I remember at design school many years ago, that a lot of lectures and tutoring sessions were about the psychology of a good logo design and how to go about designing logos correctly. Looking back after all these years, I can honestly say they were absolutely right when they used to say, “Your job and responsibility as future logo designers will be to ensure that the logos you design for businesses will help them grow correctly and achieve success to whatever level they intend.”
I also remember the in-depth discussions and all the information taught to us about logo design. And of course I should, I use that knowledge regularly. Of the many, many things we were taught, I share the following three things with clients whom I design logos for:
1/ For a logo to be a ‘quality logo’ it must pass the ‘paint it in black silhouette’ test. If you were to paint it in black, would it still be instantly recognisable at a glance, or not? If it does, it is on the right track to being a ‘quality logo’. (See the below example)
2/ It needs to instantly represent how you want your business to be perceived.
3/ A logo can be made up of:
- Logo graphic, logo text and a tagline
- Logo graphic and logo text
- or just ‘Logo as text’
- There are also some instances where you can get away with ‘Logo as text’ and a tagline.
A logo that will serve a business well, allows people to understand quickly what the logo graphic is, what the text says and what the logo design is meant to convey. People will make a judgement about your logo very quickly; sometimes sub-consciously but in certain instances, very consciously. A good logo attracts people and therefore attracts business. A bad logo repels. A good logo also has the ability to potentially become highly memorable and instantly recognisable, even only if the ‘logo graphic’ is present. Think of the McDonalds ‘M’ and the Nike ‘Swish’.
People will also be able to understand a quality logo design at a glance – this is very important in all situations including: they glance your logo on letterhead, on your business card displayed on a front-counter, your vehicle signage and/or your billboard sign catches their eye while driving, etc.
There is no denying the fact that a quality logo forms the foundation of your business brand’s identity.
Your logo plays a BIG large part in forming the first impression of your business. There is an old saying “perception equals reality”. You could have the best business ever, excellent products, services, customer service, etc but you still may not be generating anywhere near the number of enquiries, leads, walk-ins (if you run a brick and mortar shop) and sales that you are hoping for, if your logo, your website, your social media channels, your print design, etc is not helping people form the ‘perception’ of your business that you want them to.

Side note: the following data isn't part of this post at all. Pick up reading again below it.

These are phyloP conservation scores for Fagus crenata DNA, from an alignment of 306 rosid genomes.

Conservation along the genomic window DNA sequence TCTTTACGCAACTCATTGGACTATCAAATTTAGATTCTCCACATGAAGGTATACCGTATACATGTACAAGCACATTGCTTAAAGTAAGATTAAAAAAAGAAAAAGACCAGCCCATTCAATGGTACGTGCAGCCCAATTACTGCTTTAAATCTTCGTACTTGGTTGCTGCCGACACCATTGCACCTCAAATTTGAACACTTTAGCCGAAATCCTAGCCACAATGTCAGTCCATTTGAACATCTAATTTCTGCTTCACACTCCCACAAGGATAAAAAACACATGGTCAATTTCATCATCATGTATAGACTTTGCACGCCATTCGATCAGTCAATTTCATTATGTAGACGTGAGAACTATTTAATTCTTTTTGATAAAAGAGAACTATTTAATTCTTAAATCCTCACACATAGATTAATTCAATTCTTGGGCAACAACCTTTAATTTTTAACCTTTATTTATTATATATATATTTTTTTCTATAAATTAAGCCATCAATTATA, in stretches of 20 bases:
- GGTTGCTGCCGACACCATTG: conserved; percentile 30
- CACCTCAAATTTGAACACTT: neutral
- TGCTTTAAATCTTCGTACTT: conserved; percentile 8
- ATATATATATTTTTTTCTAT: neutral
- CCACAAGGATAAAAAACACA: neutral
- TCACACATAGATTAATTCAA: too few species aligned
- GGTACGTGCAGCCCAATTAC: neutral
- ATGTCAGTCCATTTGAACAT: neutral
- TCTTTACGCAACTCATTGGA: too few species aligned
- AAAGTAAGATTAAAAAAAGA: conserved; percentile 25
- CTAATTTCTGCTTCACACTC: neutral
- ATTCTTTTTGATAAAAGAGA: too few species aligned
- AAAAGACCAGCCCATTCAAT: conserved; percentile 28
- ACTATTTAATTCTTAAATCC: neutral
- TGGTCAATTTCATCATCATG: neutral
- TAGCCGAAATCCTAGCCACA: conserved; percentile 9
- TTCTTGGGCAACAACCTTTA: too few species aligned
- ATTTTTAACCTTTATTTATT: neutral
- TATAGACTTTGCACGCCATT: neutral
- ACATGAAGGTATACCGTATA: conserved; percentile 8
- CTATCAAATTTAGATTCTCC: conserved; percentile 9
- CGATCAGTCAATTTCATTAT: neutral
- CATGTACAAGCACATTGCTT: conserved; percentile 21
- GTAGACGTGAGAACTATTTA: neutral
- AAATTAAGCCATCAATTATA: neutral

Your logo is central to your entire brand strategy (and therefore also central to your growth strategy and growth). Without a great brand strategy, you are missing out on sales that are instead going to your competitors. Sales you don’t even know about because you were never approached. On the other hand, if your branding strategy is correct, you will know it 🙂
PS. Quick side note: There are also many other rules to follow in order to have a quality logo. They are all based on what will psychologically best activate your ideal buyer personas (ideal buyers). Some of these rules involve:
- No more than 3 colours
- No more than 3 fonts. Usually only 1 or 2 font families
- Must employ Colour Psychology
- How does it make people feel when they see it?
- I needs to work at different sizes: large for building fascia signs (if you have a retail shop building), small for your website, and really small for avatar icons on your Facebook Business Page Profile, LinkedIn, etc.
We have been doing brand development, brand design, re-branding, logo design, web design and print graphic design commercially for the past 20 years. There are many of us in our inner team and associate team who are graphic designers, web designers and brand specialists.
PPS. Note that the ‘paint it in black’ rule is also used when designing illustrations and key poses for animations. In the Zoolander cartoon character design I created back in 2002 (below), you can see the extreme pose ‘key frame’ of him jumping would be recognizable as a ‘jump’ or maybe even a ‘leaping, jump prance’ in a ‘walk-off’ lol (if you are a Zoolander movie fan I know you will get that reference) if it was painted black.
I use the ‘paint it in black’ rule for any and all illustration jobs, logo designs, animation jobs, surf board art jobs or any form of illustrative design.
I would love to hear your thoughts about this topic and your own experiences. Please by all means feel free to share your thoughts in the below comments.